Funny Test for Drunks
b) British Constitution
c) Passive-aggressive disorder
a) Thanks, but I don't want to sleep with you.
b) Nope, no more booze for me.
c) Sorry, but you're not really my type.
d) No kebab for me, thank you.
e) Good evening officer, isn't it lovely out tonight?
f) I'm not interested in fighting you.
g) Oh, I just couldn't - no one wants to hear me sing.
h) Thank you, but I won't make any attempt to dance, I have zero co-ordination.
i) Where is the nearest toilet? I refuse to vomit in the street.
j) I must be going home now as I have work in the morning.
A policeman stops two drunks and asks one, 'Where do you live?'
'Nowhere,' the first drunk slurs.
'And where do you live?' he asks the other.
In 1814, Meux's Horse Shoe Brewery in London constructed a brewing vat that was 22 feet tall and 60 feet in diameter, with an interior big enough to seat 200 for dinner; which is exactly how its completion was celebrated. After the dinner, the vat was filled to its 4,000-barrel capacity. Pretty impressive, given the grand scale of the project, but pretty unfortunate given that they overlooked a faulty supporting hoop. Indeed, the vat ruptured, causing other vats to break, and the resulting commotion was heard up to 5 miles away.
A wall of 1.3 million gallons of dark beer washed down the street, caving in two buildings and killing nine people by means of "drowning, injury, poisoning by the porter fumes, or drunkenness."
This story gets even more unbelievable, Will and Guy have discovered. Rescue attempts were blocked and delayed by the thousands who flocked to the area to drink directly off the road. When survivors were finally brought to the hospital, the other patients became convinced from the smell that the hospital was serving beer to every ward except theirs. A riot broke out, and even more people were left injured.
Fact, once more, is funnier than fiction.
Admiral Edward Russell's Booze Up
The record for history's largest cocktail party, that Will and Guy can find, took place in 1694, when Edward Russell threw an naval officer's party that employed a garden's fountain as the punch bowl.
How was the concoction created, you may well ask? A mixture that included 250 gallons of brandy, 125 gallons of Malaga wine, 1,400 pounds of sugar, 2,500 lemons, 20 gallons of lime juice, and 5 pounds of nutmeg.
A series of bartenders actually paddled around in a small wooden canoe, filling up guests' cups. Not only that, but they had to work in 15-minute shifts to avoid being overcome by the fumes and falling overboard. The party continued nonstop for a full week, pausing only briefly during rainstorms to erect a silk canopy over the punch to keep it from getting watered down. In fact, the festivities didn't end until the fountain had been drunk completely dry.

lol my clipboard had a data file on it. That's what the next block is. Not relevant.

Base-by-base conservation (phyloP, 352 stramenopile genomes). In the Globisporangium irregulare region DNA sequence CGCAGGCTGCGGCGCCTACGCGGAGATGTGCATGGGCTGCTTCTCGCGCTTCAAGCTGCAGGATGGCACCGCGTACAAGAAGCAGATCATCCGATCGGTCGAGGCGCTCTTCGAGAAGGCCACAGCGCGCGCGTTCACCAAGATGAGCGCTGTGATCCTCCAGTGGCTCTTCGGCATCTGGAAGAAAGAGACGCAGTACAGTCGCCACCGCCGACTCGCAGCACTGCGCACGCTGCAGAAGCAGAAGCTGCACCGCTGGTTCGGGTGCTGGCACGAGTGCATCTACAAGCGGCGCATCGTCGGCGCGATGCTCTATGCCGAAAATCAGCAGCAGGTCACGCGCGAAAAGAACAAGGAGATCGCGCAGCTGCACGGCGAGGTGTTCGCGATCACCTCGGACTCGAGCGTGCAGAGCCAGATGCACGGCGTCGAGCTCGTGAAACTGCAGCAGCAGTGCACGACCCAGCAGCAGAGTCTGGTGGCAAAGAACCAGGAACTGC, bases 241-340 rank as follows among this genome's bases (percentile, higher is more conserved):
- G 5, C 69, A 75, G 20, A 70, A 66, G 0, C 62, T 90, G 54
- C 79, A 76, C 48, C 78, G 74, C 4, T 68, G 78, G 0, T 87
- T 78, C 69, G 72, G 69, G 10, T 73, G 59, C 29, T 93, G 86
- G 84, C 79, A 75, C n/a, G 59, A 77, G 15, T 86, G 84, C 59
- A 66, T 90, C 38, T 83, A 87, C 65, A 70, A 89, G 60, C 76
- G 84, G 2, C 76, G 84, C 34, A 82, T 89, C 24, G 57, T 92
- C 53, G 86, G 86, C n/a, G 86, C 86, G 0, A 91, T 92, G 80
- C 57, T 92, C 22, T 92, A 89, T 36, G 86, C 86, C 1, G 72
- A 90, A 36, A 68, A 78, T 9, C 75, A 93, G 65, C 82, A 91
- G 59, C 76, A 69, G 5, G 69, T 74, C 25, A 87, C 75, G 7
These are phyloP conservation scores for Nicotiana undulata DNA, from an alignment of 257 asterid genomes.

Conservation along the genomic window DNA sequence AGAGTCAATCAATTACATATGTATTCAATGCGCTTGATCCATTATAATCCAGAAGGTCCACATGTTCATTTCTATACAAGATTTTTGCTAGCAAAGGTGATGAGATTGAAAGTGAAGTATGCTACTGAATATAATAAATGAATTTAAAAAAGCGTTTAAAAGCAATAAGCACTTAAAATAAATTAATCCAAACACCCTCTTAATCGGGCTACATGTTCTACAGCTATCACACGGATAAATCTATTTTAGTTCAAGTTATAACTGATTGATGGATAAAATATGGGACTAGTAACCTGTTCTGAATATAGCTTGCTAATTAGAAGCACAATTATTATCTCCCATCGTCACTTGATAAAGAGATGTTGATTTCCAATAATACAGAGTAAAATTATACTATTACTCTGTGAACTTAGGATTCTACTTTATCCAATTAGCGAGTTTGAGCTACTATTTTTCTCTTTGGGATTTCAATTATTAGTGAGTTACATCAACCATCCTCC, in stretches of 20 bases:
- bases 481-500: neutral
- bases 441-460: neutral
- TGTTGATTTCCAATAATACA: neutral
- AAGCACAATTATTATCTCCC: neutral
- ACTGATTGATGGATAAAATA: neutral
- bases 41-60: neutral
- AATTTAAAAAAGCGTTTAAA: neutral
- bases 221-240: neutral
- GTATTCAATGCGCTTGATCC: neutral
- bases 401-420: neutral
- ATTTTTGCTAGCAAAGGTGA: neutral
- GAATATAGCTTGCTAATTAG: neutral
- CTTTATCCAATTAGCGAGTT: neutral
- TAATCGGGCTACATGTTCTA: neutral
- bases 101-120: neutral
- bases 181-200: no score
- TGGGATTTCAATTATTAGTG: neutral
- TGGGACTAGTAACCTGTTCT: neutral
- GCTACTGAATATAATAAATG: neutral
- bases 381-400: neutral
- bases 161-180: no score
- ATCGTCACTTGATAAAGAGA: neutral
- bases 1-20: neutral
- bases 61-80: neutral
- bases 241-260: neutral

Admiral, Lord Nelson see also Trafalgar Day
In 1805, British Admiral, Horatio Nelson was killed during the Battle of Trafalgar off the coast of Spain. Most sailors were simply put to rest at sea, but as an admiral, Nelson had to be brought back to England for an official burial. To preserve his body during the voyage home, the second-in-command stored Nelson's body in the ship's vat of rum and halted all liquor rations to the crew. Not a bad idea, but when the ship reached port, officials went to retrieve Nelson's body and found the vat dry.
Disregarding good taste [in every sense], the crew had, allegedly, been secretly drinking from it the entire way home. After that, naval rum was referred to as "Nelson's Blood".
Driven to Drink?
Seamus and Girvan were sitting in a bar talking and supping their pints.
"So how's everything at home?" Seamus asked Girvan. "How are the wife and kids?"
"I love my kids," Girvan replied. "And I love my wife too, but I tell you, sometimes she drives me to drink!"
"Really?" asked Seamus.
"That's right," replied Girvan.
"You're lucky," Seamus commented. "My own wife makes me walk!"
You can forget your alphabet: as shown in this newspaper cutting
Alcohol Can Cause You To Lose Your Sense Of Humour
Apparently problem drinkers have trouble understanding jokes and they don't always find them funny, Will and Guy have recently discovered in their online research.
Details of research, published in a recent issue of "Addiction", describes a study of 29 alcoholic patients in a clinic in Bochum, Germany, who took a range of tests to measure their mood, intellectual ability, memory and psychomotor skills, and capacity to appreciate jokes. A further task tested their ability to predict and understand other people's behaviour on the basis of their mental states ["mentalizing ability"]. The results were matched against those of 29 healthy controls.
For the humour processing test, subjects were given alternative punch lines for jokes, some more coherent and logical than others, and asked to choose the most appropriate.
The performance of the two groups differed markedly, with less than 68% of the alcoholic patients choosing the correct punch lines, against 92% of the healthy controls.
Alcoholics also fared less well in the working memory tests and the mentalizing ability tests, prompting speculation that deficits in these areas can impact upon a problem drinker's capacity to understand jokes and find them funny. Some people would take the view that research was not required to establish these facts - we may tend to agree.
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